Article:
This is the second entry in a series on finding creativity, especially for those who believe they aren’t creative at all. In the first post, we defined creativity as “Applied Imagination.” Today, we’ll talk about the first condition of being creative: giving yourself a chance.

Just because I need to talk about “self” here, I don’t want you to think this is another one of those “self-help” advice pieces. I’ve had more exposure than I care to admit to the billion dollar self help industry and my experience is that most self help advice is a form of reminding you of stuff you should already know based on the unlikely combination of pop psychology, eastern religions, multi level marketing and the Little Engine That Could. Often, people pay a personal coach to nag them. That’s someone who has made a career choice to nag people (every Mom in the world is qualified for this job), or even better, they leverage their nagging by writing books and hosting expensive seminars. Nope: that’s NOT what I mean. (It’s not really self help if someone is telling you what to think, is it? That’s just “help”.)

When I talk about self in the context of creativity, it is simply about getting out of your own way and letting your imagination come out to play. This was easy when we were kids, we played all kinds of thing like store or war or anything else that let us live in the world of make believe. Some of us let that get squeezed out; we get very serious, grown up, and concerned with getting things very right. It’s tough to let your imagine run wild if you have locked it in a box called childhood.

We each have our own very private and individual imagination. And you can’t be creative, by definition, until you begin to pay attention to your imagination again. Once you have your brain engaged in the world of possibilities called “imagination”, you have to pay attention to a few more “Self” words, here they are quickly:

* Self-Esteem: you don’t have to go all New Age on us here and recite affirmations (“I’m good enough and Gosh Darnit people like me”), you just have to know that it is ok to listen to your soul, that your viewpoint matters and your imagination is just as awesome as Michelangelo, da Vinci or even Ryan Seacrest’s.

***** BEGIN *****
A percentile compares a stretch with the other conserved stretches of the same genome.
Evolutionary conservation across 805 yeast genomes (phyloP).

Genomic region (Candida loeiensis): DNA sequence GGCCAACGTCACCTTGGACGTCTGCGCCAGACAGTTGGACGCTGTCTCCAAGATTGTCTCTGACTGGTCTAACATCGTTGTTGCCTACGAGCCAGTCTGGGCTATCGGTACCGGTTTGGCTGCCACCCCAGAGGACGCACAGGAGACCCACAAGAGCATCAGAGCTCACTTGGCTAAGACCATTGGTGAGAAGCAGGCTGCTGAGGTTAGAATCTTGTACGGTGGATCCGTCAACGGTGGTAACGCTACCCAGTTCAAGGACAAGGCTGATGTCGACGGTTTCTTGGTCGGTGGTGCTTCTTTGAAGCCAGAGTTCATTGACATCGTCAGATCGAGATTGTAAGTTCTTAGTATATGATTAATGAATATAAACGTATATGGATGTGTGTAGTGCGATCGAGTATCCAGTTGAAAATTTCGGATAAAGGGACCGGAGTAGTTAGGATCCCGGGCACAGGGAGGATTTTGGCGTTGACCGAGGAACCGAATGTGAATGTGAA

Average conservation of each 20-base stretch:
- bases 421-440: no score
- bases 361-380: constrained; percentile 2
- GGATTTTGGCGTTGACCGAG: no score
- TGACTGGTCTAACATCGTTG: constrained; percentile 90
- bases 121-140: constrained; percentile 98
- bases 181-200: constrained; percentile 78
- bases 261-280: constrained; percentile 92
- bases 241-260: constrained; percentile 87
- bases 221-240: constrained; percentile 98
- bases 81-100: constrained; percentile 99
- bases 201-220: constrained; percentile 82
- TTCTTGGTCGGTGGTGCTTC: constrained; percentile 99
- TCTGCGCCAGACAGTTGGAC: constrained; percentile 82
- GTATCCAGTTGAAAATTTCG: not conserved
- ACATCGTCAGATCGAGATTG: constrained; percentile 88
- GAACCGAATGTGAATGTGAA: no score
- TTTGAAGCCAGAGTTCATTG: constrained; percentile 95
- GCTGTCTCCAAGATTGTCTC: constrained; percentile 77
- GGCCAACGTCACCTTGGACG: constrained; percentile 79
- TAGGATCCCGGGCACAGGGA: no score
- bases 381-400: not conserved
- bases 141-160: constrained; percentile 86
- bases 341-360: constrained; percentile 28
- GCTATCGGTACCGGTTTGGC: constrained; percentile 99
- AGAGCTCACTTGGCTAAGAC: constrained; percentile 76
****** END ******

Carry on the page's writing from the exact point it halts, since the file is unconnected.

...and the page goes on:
* Self-Confidence: It takes balls to voice a new idea. There is a risk people might laugh, they might scoff, they might ridicule. That’s probably when you know you have voiced something truly creative. Have a little faith; trust the voice inside you. This is no time to self edit or worry about your lack of talent or limitations, go with the supernatural force that is called “Inspiration.”

* Your Own Goals: Creativity requires some discipline, we’ll talk about this more when we get to the Action blog, but if you begin a creative project, begin with the end in mind, make a mock up of your final work, a fake book jacket, a pencil drawing of your painting; do something to remind you where you are headed.

* Self Expression: Creativity is about applying YOUR imagination, put your emotions, your history, your unique point of view into everything you create. This is about making your soul happy, not about pleasing someone else.

*Passion: Finally, you better care,and care deeply, about your work; that’s kind of the whole point. Don’t expect anyone else to get fired up about your work if you aren’t. Ghandi said “be the change you seek in the world,” and what better place to begin than with your own creative project.

Next time, we’ll talk about finding your creative outlet, your creative media, in the meantime: Go outside and play, even if you never leave your office chair!

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